The IIR filters in a DCX are easily implemented compared to the FIR in a DEQX, so I guess the designer added them in to allow comparison between them easily. The DEQX can do everything the DCX can, plus more and is far easier to adjust through the software interface it uses.
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post #38 of 41 Old 08-19-2012, 06:48 PM
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Originally Posted by A9X-308 View Post

..
This makes no sense at all to me - I want the above band breakup of a sub driver to be seriously attenuated, no matter the listening level...

The lowest frequency driver in the system isn't a sub, it's running 30-100Hz. At higher levels I want to keep from hurting the drivers with out of band LOW frequency signals.

Different filters and alignments sound different. Even when adjusted to be pretty close to flat response, they still sound different. LR crossovers ring. Digitally implemented LR crossovers ring too.

I think I'll read up on the DEQX and see if it's time to upgrade.
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post #39 of 41 Old 08-19-2012, 07:29 PM
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Originally Posted by cptomes View Post

The lowest frequency driver in the system isn't a sub, it's running 30-100Hz. At higher levels I want to keep from hurting the drivers with out of band LOW frequency signals.
It's still low midbass at best, and any breakup not attenuated by a low order filter will still be audible in the passband of the driver above it as will distortion from the lower (LMB) driver. Signals from the LMB driver will cause some degree of combing when combining with the higher driver as frequencies increase, depending upon C-C distance. The >00Hz driver will also distort more in passband as it will still be reproducing lower bass signals as a not much reduced level.
I've been working with active filters for a long time now.
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LR crossovers ring. Digitally implemented LR crossovers ring too.
You're going to need to provide a credible reference for that one as I don't see how a Q=0.5 filter rings.
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post #40 of 41 Old 08-20-2012, 10:05 AM
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Transient response group delay is doubled for LR8 wrt LR4. Since we're talking about resonating ("ringing") circuits used as filters, I think "ring" isn't a completely inappropriate term. It's probably not one typically used when talking about this, but a spade is a spade and ignoring the behavior of a circuit just because of semantics is kind of silly.

http://www.rane.com/note160.html (found this after about 15 seconds of Googling btw, I'm sure there are others)

Towards the bottom of the page.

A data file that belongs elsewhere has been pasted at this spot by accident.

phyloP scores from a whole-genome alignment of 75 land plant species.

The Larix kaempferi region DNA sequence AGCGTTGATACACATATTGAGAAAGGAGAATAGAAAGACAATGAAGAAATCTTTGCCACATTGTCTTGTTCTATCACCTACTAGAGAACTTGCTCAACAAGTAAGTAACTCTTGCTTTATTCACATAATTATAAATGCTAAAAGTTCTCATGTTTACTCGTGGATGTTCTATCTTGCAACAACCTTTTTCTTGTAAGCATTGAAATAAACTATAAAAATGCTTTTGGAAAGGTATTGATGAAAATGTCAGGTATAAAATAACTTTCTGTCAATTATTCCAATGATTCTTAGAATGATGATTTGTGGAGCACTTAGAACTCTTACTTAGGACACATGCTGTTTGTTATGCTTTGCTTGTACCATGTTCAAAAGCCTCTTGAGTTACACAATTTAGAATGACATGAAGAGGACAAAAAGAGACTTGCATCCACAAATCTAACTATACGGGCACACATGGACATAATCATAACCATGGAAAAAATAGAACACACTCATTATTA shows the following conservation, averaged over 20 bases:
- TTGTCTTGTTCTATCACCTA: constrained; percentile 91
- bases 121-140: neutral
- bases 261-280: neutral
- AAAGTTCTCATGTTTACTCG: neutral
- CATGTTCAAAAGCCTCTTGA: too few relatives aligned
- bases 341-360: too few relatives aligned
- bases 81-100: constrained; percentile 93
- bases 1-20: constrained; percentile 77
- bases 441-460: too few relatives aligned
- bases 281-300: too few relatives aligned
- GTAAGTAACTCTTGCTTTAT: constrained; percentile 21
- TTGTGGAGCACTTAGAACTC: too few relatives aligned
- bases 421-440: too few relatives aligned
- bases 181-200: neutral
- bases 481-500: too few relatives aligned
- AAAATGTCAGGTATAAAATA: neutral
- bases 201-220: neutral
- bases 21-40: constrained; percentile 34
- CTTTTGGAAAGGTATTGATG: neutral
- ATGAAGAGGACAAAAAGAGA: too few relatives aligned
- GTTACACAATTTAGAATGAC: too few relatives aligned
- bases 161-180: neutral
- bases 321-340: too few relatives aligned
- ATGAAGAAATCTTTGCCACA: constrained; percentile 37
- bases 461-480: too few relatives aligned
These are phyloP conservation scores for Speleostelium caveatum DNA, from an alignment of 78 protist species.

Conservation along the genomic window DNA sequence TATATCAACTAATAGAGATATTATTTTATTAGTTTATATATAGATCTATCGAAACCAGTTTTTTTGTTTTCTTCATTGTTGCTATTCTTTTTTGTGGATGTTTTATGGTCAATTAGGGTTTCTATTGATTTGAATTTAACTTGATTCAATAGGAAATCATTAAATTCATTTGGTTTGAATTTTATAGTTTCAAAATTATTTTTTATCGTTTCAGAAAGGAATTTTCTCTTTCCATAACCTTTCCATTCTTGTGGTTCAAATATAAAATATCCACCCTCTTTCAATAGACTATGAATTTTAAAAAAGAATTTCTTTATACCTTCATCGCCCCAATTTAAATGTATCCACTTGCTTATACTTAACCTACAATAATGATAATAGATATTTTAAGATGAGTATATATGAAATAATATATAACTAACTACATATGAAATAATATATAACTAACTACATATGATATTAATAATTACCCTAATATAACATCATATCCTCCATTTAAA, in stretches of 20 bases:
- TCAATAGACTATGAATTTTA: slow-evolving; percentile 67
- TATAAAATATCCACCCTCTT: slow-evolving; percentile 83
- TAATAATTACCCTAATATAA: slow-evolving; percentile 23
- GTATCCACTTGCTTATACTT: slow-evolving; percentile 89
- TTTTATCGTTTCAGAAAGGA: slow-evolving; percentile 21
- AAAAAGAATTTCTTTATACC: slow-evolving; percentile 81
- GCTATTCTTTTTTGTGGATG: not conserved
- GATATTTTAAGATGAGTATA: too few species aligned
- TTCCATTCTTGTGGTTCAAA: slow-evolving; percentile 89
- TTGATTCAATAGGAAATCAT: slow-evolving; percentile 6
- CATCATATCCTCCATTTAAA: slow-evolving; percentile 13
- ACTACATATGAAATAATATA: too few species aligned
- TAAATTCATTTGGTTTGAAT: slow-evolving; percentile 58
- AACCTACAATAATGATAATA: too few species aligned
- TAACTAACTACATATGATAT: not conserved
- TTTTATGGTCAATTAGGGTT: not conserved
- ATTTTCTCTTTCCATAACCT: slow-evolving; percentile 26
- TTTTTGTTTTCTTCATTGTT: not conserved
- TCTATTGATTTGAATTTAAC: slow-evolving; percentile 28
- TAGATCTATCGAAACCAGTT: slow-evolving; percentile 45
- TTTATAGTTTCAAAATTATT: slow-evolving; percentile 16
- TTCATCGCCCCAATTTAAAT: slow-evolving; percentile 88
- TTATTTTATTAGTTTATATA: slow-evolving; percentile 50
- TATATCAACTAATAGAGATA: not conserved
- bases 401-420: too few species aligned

Since music has lots of transients, I disagree that it is inaudible.

The very best sounding speakers I have ever heard were Dunlavy SC-IVA. Close second was the SC-III. Both used first order crossovers with very close attention paid to transient response and group delay. Too bad the new owner closed down the company when he realized it wasn't going to make enough money for his tastes.
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post #41 of 41 Old 03-07-2013, 06:12 AM
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Since breakup is nonlinear, and depends on both frequency AND amplitude, my comment about different crossovers for different spl listening sessions makes sense. Why do you think PA systems use the highest crossover slopes available, yet home/enthusiast systems typically don't? Because for PA systems, running for hours at close to the drivers long-term power handling ability is not at all unusual. You need that steep slope to keep as much of the out of band signal away from drivers that will put out huge distortion and even self-destruct when driven with a fraction of the power they are rated to handle in-band.

With drivers of just average sensitivity, if you run them close to their power handling limit in a typical room in a typical private residence, you're going to have enough SPL to damage hearing or at least piss off the neighbors if you're in an apartment or zero lot line property. Typical long term power handling, ime, is NOT what results in low distortion, pleasing sound, but what the drive can handle DESPITE making huge amounts of nasty noise.

Different spl also puts you in different parts of the 3-d (not 2-d) Fletcher-Munson curves, so adjusting an active crossover system for flat response at a particular spl will result in a different sounding system when listened to at a significantly different spl (mostly from midbass and lower frequency) unless you trust a dynamic eq to not behave badly and know how to set it up. Since we're now talking about the nonlinearities in human hearing and perception, a "flat" measuring system is not the issue.